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Posted: November 5, 2014 By Bruce Sanderson
Acquiring vineyards in Burgundy is no small feat. It can be even more difficult if you are an outsider. American businessman Mark O'Connell started Domaine Clos de la Chapelle (DCC) in 2011, with the help of Pierre Meurgey, then president of Beaune négociant Champy and attorney Philippe Remoissenet.
The three purchased the Louis Boillot estate, encompassing 3.1 acres in Volnay and Pommard. Over the past year, O'Connell and Meurgey have purchased additional vineyards and inked deals on leases to bring DCC to a total of 10 acres, all premiers or grands crus.
Posted: November 4, 2014 By MaryAnn Worobiec
I'm a sucker for origin stories, in part because it's something that superheroes and wine lovers have in common. Just as Spiderman was bitten by a radioactive spider, most wine lovers have stories about getting bit by the wine bug. Sometimes our wine mythology is based in destiny, sometimes it's chance. There's usually a great bottle of wine at the beginning, although mine was quite modest.
Posted: November 3, 2014 By Harvey Steiman
Jacob's Creek's wine reputation rests on a popular fruit-driven style rooted in Barossa Valley and South Australia. Ehren Jordan, owner-winemaker of Failla, is a prominent member of In Pursuit of Balance (IPOB), a brigade of California wineries professing to seek lighter, more elegant expressions of Pinot Noir and Chardonnay.
Now Jordan and Jacob's Creek are collaborating on a new brand, Two Lands, due for release in early 2015.
Posted: October 30, 2014 By James Laube
I've been tasting more 2012 Sonoma-grown Pinot Noirs of late, and the same pattern of quality and style emerges as I've discussed previously: These are fairly tannic, tight, backward wines that are not showy, or fruity, or generous, terms often applied to California Pinots (and California wines in general).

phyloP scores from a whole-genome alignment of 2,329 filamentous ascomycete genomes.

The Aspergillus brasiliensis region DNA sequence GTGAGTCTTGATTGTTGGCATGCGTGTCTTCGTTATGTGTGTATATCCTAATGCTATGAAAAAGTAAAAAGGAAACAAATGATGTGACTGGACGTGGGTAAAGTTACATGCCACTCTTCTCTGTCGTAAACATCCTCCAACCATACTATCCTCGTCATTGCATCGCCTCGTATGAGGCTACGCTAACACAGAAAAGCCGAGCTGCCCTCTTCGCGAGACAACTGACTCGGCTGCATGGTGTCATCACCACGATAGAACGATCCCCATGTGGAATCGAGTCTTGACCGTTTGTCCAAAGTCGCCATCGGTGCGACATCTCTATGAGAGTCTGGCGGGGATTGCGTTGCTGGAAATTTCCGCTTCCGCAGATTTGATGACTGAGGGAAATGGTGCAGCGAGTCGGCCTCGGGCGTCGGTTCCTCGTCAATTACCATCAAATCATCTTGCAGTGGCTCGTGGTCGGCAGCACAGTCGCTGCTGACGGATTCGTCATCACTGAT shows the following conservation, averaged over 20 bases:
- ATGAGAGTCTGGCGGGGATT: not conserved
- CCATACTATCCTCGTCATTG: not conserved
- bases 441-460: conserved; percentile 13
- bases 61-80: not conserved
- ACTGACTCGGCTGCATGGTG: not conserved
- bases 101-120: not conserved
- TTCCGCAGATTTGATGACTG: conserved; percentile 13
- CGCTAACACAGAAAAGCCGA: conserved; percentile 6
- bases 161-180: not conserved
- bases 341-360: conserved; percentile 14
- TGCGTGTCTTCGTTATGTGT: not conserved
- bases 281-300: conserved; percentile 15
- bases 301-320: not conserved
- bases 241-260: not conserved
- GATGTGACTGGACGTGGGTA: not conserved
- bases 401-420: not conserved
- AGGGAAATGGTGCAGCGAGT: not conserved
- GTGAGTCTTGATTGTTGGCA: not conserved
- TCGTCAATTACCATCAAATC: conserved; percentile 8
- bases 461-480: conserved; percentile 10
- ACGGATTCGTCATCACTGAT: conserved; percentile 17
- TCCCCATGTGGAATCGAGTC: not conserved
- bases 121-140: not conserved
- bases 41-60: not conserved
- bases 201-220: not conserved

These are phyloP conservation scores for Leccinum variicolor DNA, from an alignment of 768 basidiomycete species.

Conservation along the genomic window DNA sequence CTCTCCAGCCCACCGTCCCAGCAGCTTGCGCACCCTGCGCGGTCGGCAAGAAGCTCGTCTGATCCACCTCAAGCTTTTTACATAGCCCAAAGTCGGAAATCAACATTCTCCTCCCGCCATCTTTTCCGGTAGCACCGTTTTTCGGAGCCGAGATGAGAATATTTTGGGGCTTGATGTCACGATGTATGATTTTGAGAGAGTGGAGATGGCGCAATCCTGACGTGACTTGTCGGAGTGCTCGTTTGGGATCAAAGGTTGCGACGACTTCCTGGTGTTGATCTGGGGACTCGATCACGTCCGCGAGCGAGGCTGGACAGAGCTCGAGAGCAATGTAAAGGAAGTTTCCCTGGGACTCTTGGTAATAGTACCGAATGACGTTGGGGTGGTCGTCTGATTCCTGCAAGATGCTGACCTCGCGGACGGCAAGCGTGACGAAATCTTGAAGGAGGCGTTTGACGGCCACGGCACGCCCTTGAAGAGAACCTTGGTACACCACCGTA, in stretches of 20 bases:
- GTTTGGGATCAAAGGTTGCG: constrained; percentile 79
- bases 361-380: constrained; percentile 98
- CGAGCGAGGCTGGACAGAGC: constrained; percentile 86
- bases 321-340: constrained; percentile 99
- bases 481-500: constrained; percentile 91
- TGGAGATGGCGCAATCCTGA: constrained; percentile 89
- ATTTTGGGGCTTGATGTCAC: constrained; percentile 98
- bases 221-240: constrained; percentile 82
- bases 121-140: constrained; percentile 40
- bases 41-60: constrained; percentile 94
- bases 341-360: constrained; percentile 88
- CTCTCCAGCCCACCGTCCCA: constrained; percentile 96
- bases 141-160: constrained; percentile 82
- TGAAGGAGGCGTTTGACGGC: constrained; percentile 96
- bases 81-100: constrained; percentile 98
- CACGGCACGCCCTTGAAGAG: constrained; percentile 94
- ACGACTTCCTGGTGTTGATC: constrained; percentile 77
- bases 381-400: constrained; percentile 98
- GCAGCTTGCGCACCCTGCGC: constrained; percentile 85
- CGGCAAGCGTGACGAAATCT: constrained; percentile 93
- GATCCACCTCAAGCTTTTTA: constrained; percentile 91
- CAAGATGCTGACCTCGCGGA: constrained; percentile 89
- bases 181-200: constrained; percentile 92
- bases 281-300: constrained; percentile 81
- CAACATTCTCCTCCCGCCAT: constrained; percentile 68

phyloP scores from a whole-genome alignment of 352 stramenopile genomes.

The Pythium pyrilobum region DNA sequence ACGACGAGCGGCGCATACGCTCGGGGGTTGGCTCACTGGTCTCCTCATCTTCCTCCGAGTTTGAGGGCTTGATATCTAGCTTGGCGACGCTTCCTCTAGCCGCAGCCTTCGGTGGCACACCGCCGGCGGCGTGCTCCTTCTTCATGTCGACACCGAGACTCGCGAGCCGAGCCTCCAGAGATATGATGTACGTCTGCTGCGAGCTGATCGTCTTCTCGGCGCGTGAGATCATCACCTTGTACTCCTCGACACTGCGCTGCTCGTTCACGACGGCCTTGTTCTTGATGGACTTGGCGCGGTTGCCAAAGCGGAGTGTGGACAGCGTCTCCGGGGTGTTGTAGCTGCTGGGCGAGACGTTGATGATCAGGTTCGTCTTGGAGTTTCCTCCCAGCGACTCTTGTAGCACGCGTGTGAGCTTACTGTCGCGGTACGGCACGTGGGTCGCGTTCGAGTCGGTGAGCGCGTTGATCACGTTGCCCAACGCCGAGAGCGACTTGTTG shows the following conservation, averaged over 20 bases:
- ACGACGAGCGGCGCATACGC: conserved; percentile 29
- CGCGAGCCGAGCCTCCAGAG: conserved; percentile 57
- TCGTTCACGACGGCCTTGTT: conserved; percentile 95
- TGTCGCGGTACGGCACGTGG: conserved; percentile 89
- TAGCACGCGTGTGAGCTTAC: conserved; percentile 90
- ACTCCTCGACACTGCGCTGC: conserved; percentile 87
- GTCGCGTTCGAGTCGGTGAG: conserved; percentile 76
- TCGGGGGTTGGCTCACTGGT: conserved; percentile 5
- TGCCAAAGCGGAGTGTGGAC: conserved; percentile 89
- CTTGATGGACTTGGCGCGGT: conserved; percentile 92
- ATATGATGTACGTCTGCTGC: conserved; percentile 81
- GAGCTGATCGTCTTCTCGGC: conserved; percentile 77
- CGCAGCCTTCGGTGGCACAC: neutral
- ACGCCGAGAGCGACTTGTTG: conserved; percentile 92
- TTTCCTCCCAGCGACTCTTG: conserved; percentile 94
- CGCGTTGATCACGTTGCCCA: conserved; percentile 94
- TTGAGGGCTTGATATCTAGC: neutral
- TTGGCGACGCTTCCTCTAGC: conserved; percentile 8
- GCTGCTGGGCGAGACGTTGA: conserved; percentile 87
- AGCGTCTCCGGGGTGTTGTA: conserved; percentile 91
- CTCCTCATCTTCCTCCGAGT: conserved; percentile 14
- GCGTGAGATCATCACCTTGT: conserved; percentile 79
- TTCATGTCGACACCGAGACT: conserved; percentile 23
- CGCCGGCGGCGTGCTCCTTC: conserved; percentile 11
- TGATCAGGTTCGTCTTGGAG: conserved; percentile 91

Posted: October 29, 2014 By Tim Fish
Cyrus was Sonoma County's top restaurant when it closed two years ago. The timing was ironic, since Healdsburg's dining scene in 2012 was almost red hot, a fire that Cyrus helped ignite when it opened in 2005.
Partners Nick Peyton and Douglas Keane always said Cyrus was only on hiatus, and now the reboot is officially in the works. Sorry, reservations aren't being accepted yet. You'll have to wait until 2016. That's a long time, but considering what Keane, Peyton and their investors have in mind, it's just around the corner.
Posted: October 27, 2014 By Harvey Steiman
For Pinot Noir, the vineyard defines the potential of any wine made from its grapes. As Oregon has established itself, every winery with ambition seems to compete for access to the same well-known independent vineyards—among them Shea, Guadalupe, Hyland, Meredith Mitchell, Momtazi, Stoller, Temperance Hill and Freedom Hill. In my own tastings and on visits in Oregon recently, unfamiliar names are starting to show their moxie. Two vintners, in particular, make a point of it.
Posted: October 27, 2014 By Robert Camuto
Giampaolo Tabarrini knows Sagrantino. He is a fourth-generation winemaker whose father and grandfather sold their Sagrantino wines in bulk to French and Luxembourg merchants. He still lives on the family farm in a rural hamlet outside Montefalco, with his wife, son, parents and assorted other Tabarrini.